Some authors have described haemorrhoids as erectile tissue like in the penis, a kind of hernia, and a consequence of phlebitis—inflammation of the veins.
None of these suggestions has been convincingly confirmed.
More recently, a low fibre diet and constipation have been suggested as potential causes, but neither has been proven, and haemorrhoids are more often associated with diarrhoea. Straining at defecation does not seem to be of significance.
According to more recent theories, haemorrhoids are a consequence of changes in the connective tissue, and recent investigations indicate a possible association with diseases of the peripheral arteries such as coronary occlusion— the partial or complete obstruction of blood flow in a coronary artery.
Medical treatment was for the rich
If it did not help to implore the gods, one had to look for more tangible methods.
You can read all about the recommendations of famous physicians, but professional treatment was for the rich few. Everyone else was left to seek help from quacks or rely on folk medicine, up until the middle of the 19th century.
Their treatments were often quite imaginative.
But it is not always easy to distinguish between professional treatments and alternative methods.
A flood of unsuccessful methods
Many have recommended eating more digestible food. Supplemental dietary fibre seems to be able to reduce symptoms but does not cure the disease.
Some recommend squatting during defecation. However, this is slightly undermined by the fact that people who chew khat often sit for hours in this position and have far more haemorrhoids than others. They also suffer from constipation.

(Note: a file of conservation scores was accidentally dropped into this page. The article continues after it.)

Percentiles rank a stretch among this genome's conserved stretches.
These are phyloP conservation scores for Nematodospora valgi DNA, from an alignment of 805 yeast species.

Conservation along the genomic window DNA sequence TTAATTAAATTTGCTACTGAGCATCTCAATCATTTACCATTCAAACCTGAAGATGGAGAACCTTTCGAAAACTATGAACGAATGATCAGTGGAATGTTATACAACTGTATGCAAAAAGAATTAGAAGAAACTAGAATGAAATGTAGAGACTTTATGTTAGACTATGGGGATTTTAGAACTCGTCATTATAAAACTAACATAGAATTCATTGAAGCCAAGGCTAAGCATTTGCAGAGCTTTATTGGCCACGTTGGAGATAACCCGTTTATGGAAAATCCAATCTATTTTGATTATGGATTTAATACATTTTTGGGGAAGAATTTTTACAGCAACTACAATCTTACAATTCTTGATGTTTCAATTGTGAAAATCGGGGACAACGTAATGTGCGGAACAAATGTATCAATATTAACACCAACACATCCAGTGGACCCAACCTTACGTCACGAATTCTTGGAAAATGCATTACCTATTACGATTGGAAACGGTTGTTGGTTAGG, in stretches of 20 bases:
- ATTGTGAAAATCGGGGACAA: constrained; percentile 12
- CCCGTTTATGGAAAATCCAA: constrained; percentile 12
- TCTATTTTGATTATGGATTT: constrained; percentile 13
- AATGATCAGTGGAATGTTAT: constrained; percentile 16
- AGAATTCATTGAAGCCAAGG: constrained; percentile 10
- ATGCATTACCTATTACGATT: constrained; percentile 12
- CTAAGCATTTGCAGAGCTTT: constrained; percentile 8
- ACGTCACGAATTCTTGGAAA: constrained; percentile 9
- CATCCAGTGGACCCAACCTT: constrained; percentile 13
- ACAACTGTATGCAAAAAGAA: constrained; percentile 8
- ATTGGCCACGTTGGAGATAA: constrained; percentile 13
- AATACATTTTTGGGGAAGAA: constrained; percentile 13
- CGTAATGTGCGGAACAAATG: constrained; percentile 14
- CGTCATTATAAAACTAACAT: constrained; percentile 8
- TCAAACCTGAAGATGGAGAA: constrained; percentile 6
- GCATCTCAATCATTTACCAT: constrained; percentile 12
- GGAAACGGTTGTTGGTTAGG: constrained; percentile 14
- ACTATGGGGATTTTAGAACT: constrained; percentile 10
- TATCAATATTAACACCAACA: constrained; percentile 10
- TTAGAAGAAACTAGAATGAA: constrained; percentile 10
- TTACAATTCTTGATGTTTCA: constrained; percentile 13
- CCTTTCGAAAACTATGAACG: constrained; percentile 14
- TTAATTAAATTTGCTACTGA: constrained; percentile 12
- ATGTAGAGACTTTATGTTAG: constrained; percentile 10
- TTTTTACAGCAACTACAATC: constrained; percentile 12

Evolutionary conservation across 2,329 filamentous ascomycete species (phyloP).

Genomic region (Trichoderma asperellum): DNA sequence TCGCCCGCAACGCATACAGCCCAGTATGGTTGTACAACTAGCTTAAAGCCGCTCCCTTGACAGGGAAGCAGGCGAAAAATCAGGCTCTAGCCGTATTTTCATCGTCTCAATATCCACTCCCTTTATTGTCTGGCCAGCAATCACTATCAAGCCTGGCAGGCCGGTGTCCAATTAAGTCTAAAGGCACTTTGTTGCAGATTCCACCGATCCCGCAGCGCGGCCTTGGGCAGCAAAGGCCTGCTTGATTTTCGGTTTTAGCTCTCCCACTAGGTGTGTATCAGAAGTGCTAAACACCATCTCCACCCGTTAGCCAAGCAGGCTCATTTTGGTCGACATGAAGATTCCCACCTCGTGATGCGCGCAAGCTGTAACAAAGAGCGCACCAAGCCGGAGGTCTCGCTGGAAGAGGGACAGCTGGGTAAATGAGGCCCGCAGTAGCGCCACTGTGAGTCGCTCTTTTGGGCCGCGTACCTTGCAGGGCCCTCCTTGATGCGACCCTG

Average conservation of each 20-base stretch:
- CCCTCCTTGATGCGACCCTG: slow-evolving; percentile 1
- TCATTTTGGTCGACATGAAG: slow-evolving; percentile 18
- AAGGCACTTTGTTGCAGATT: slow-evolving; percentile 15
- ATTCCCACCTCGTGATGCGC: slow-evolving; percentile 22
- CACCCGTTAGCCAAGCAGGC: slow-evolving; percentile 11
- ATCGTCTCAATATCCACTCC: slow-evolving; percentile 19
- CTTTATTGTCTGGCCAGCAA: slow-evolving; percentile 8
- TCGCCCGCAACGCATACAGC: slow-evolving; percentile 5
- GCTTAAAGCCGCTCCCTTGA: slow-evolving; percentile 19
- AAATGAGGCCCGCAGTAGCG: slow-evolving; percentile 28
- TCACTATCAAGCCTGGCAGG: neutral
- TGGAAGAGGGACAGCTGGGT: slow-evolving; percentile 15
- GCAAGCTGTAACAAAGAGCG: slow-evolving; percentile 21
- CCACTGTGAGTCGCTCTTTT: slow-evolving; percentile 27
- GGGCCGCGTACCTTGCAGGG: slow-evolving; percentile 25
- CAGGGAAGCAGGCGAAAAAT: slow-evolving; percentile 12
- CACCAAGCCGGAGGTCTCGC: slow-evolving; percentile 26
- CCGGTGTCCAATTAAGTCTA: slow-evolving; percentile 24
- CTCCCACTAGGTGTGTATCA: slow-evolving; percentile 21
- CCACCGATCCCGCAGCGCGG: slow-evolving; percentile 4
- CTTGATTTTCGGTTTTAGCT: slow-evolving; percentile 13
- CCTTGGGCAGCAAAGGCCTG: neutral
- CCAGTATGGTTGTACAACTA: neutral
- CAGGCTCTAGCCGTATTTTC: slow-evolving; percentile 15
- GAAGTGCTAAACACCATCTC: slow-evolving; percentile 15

Doctors generally agree that exercise is a good remedy for constipation, so this has probably helped some patients. While a large study of treatments using herbs from traditional Chinese medicine was shown to have no effect on bleeding.
Up until the middle of the 19th century, many physicians recommended blood-letting (preferably from a certain vein near the ankle), leeches around the anus (up to 20 in a week), and even cupping on the loins.
Other recommendations included laxatives, herbal medicine, hot and cold sitz baths, electric current, radium capsules, acupuncture and moxibustion, and local anaesthetics. Some of these methods may have reduced symptoms, but none has been able to cure haemorrhoids, and a some of them can be harmful.
In recent years, scientists have tested a group of substances called phlebotonics as a treatment. They have an effect on blood vessels and lymphatics and may thereby reduce bleeding.
The most effective solution for more advanced disease is today to remove the haemorrhoid. A popular procedure is to place a small rubber band at the base of an internal haemorrhoid. This leads to necrosis and sloughing of the tissue. And there are many other methods.
We still know far too little about haemorrhoids
Haemorrhoids are among the most common diseases in the world. We have known about them for thousands of years, and the literature comprises a vast number of publications about their causes and treatment.
Modern medicine offers about twenty different medical and surgical methods of treatment. Even more can be found among alternative therapists, including amulets, magnetic therapy, healing, and acupressure.
We know what haemorrhoids look like under the microscope and we know a fair bit about what they are made of.